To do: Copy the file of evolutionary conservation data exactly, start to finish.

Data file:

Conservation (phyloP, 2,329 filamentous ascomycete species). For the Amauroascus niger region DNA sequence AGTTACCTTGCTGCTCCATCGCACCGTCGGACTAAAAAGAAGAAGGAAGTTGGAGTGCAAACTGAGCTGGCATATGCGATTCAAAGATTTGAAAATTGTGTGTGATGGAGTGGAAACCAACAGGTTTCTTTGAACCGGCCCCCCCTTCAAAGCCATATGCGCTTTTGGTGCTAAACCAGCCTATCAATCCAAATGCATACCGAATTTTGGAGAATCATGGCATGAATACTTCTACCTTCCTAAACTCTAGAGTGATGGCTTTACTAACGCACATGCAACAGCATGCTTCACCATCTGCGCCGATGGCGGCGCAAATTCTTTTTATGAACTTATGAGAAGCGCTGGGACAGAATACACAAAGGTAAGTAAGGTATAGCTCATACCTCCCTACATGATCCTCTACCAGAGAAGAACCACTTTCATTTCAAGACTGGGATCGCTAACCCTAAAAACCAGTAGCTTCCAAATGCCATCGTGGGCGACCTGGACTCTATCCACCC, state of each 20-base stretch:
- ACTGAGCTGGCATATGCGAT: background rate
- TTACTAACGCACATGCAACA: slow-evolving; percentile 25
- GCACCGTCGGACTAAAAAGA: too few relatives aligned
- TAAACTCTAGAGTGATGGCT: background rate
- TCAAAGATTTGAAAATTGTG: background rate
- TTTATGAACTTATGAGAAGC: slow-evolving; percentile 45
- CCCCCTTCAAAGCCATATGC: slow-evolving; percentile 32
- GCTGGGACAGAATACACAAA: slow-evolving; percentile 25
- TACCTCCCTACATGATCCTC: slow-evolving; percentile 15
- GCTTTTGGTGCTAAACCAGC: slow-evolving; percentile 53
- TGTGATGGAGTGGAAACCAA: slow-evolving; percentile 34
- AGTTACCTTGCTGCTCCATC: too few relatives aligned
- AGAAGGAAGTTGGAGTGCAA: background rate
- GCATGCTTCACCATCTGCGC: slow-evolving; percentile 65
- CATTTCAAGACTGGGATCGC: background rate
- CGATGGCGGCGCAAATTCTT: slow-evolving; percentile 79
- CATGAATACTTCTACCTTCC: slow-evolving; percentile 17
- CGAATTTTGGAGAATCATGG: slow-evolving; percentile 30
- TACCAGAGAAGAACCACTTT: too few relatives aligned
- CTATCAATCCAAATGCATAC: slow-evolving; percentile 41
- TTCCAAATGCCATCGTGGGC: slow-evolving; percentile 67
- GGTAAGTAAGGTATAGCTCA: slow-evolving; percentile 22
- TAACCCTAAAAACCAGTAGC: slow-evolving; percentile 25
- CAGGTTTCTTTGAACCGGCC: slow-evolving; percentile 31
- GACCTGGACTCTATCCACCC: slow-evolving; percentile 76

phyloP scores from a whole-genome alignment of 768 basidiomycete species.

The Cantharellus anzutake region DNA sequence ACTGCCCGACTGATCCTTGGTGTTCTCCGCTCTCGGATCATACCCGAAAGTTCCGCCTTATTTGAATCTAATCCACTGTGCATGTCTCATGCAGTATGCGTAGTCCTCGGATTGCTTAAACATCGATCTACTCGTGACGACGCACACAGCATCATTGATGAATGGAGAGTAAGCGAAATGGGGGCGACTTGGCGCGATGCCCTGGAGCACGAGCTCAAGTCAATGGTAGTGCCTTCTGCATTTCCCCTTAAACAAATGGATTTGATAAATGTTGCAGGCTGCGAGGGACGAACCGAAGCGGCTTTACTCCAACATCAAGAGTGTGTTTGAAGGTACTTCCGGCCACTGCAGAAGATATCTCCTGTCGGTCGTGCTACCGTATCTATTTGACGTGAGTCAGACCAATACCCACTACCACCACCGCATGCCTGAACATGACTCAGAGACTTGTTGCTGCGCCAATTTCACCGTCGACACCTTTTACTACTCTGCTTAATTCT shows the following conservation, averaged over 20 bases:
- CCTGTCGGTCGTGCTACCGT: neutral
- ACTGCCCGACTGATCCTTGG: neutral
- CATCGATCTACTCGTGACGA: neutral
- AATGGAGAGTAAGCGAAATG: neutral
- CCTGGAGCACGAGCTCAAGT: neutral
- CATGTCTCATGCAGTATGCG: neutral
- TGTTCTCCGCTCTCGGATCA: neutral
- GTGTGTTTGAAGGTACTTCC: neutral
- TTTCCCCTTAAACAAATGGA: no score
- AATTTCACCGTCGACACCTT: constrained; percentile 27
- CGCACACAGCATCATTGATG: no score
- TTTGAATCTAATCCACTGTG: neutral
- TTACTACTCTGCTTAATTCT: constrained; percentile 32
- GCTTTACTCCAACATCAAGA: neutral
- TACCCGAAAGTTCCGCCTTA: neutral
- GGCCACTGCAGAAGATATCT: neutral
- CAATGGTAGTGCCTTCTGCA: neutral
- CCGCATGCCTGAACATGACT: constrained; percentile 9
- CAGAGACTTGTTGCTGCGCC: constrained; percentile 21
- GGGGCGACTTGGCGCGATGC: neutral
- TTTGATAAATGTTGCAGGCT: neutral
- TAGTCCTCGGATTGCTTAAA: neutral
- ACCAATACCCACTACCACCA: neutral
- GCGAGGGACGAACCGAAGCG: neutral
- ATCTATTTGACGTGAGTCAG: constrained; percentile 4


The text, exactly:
Conservation (phyloP, 2,329 filamentous ascomycete species). For the Amauroascus niger region DNA sequence AGTTACCTTGCTGCTCCATCGCACCGTCGGACTAAAAAGAAGAAGGAAGTTGGAGTGCAAACTGAGCTGGCATATGCGATTCAAAGATTTGAAAATTGTGTGTGATGGAGTGGAAACCAACAGGTTTCTTTGAACCGGCCCCCCCTTCAAAGCCATATGCGCTTTTGGTGCTAAACCAGCCTATCAATCCAAATGCATACCGAATTTTGGAGAATCATGGCATGAATACTTCTACCTTCCTAAACTCTAGAGTGATGGCTTTACTAACGCACATGCAACAGCATGCTTCACCATCTGCGCCGATGGCGGCGCAAATTCTTTTTATGAACTTATGAGAAGCGCTGGGACAGAATACACAAAGGTAAGTAAGGTATAGCTCATACCTCCCTACATGATCCTCTACCAGAGAAGAACCACTTTCATTTCAAGACTGGGATCGCTAACCCTAAAAACCAGTAGCTTCCAAATGCCATCGTGGGCGACCTGGACTCTATCCACCC, state of each 20-base stretch:
- ACTGAGCTGGCATATGCGAT: background rate
- TTACTAACGCACATGCAACA: slow-evolving; percentile 25
- GCACCGTCGGACTAAAAAGA: too few relatives aligned
- TAAACTCTAGAGTGATGGCT: background rate
- TCAAAGATTTGAAAATTGTG: background rate
- TTTATGAACTTATGAGAAGC: slow-evolving; percentile 45
- CCCCCTTCAAAGCCATATGC: slow-evolving; percentile 32
- GCTGGGACAGAATACACAAA: slow-evolving; percentile 25
- TACCTCCCTACATGATCCTC: slow-evolving; percentile 15
- GCTTTTGGTGCTAAACCAGC: slow-evolving; percentile 53
- TGTGATGGAGTGGAAACCAA: slow-evolving; percentile 34
- AGTTACCTTGCTGCTCCATC: too few relatives aligned
- AGAAGGAAGTTGGAGTGCAA: background rate
- GCATGCTTCACCATCTGCGC: slow-evolving; percentile 65
- CATTTCAAGACTGGGATCGC: background rate
- CGATGGCGGCGCAAATTCTT: slow-evolving; percentile 79
- CATGAATACTTCTACCTTCC: slow-evolving; percentile 17
- CGAATTTTGGAGAATCATGG: slow-evolving; percentile 30
- TACCAGAGAAGAACCACTTT: too few relatives aligned
- CTATCAATCCAAATGCATAC: slow-evolving; percentile 41
- TTCCAAATGCCATCGTGGGC: slow-evolving; percentile 67
- GGTAAGTAAGGTATAGCTCA: slow-evolving; percentile 22
- TAACCCTAAAAACCAGTAGC: slow-evolving; percentile 25
- CAGGTTTCTTTGAACCGGCC: slow-evolving; percentile 31
- GACCTGGACTCTATCCACCC: slow-evolving; percentile 76

phyloP scores from a whole-genome alignment of 768 basidiomycete species.

The Cantharellus anzutake region DNA sequence ACTGCCCGACTGATCCTTGGTGTTCTCCGCTCTCGGATCATACCCGAAAGTTCCGCCTTATTTGAATCTAATCCACTGTGCATGTCTCATGCAGTATGCGTAGTCCTCGGATTGCTTAAACATCGATCTACTCGTGACGACGCACACAGCATCATTGATGAATGGAGAGTAAGCGAAATGGGGGCGACTTGGCGCGATGCCCTGGAGCACGAGCTCAAGTCAATGGTAGTGCCTTCTGCATTTCCCCTTAAACAAATGGATTTGATAAATGTTGCAGGCTGCGAGGGACGAACCGAAGCGGCTTTACTCCAACATCAAGAGTGTGTTTGAAGGTACTTCCGGCCACTGCAGAAGATATCTCCTGTCGGTCGTGCTACCGTATCTATTTGACGTGAGTCAGACCAATACCCACTACCACCACCGCATGCCTGAACATGACTCAGAGACTTGTTGCTGCGCCAATTTCACCGTCGACACCTTTTACTACTCTGCTTAATTCT shows the following conservation, averaged over 20 bases:
- CCTGTCGGTCGTGCTACCGT: neutral
- ACTGCCCGACTGATCCTTGG: neutral
- CATCGATCTACTCGTGACGA: neutral
- AATGGAGAGTAAGCGAAATG: neutral
- CCTGGAGCACGAGCTCAAGT: neutral
- CATGTCTCATGCAGTATGCG: neutral
- TGTTCTCCGCTCTCGGATCA: neutral
- GTGTGTTTGAAGGTACTTCC: neutral
- TTTCCCCTTAAACAAATGGA: no score
- AATTTCACCGTCGACACCTT: constrained; percentile 27
- CGCACACAGCATCATTGATG: no score
- TTTGAATCTAATCCACTGTG: neutral
- TTACTACTCTGCTTAATTCT: constrained; percentile 32
- GCTTTACTCCAACATCAAGA: neutral
- TACCCGAAAGTTCCGCCTTA: neutral
- GGCCACTGCAGAAGATATCT: neutral
- CAATGGTAGTGCCTTCTGCA: neutral
- CCGCATGCCTGAACATGACT: constrained; percentile 9
- CAGAGACTTGTTGCTGCGCC: constrained; percentile 21
- GGGGCGACTTGGCGCGATGC: neutral
- TTTGATAAATGTTGCAGGCT: neutral
- TAGTCCTCGGATTGCTTAAA: neutral
- ACCAATACCCACTACCACCA: neutral
- GCGAGGGACGAACCGAAGCG: neutral
- ATCTATTTGACGTGAGTCAG: constrained; percentile 4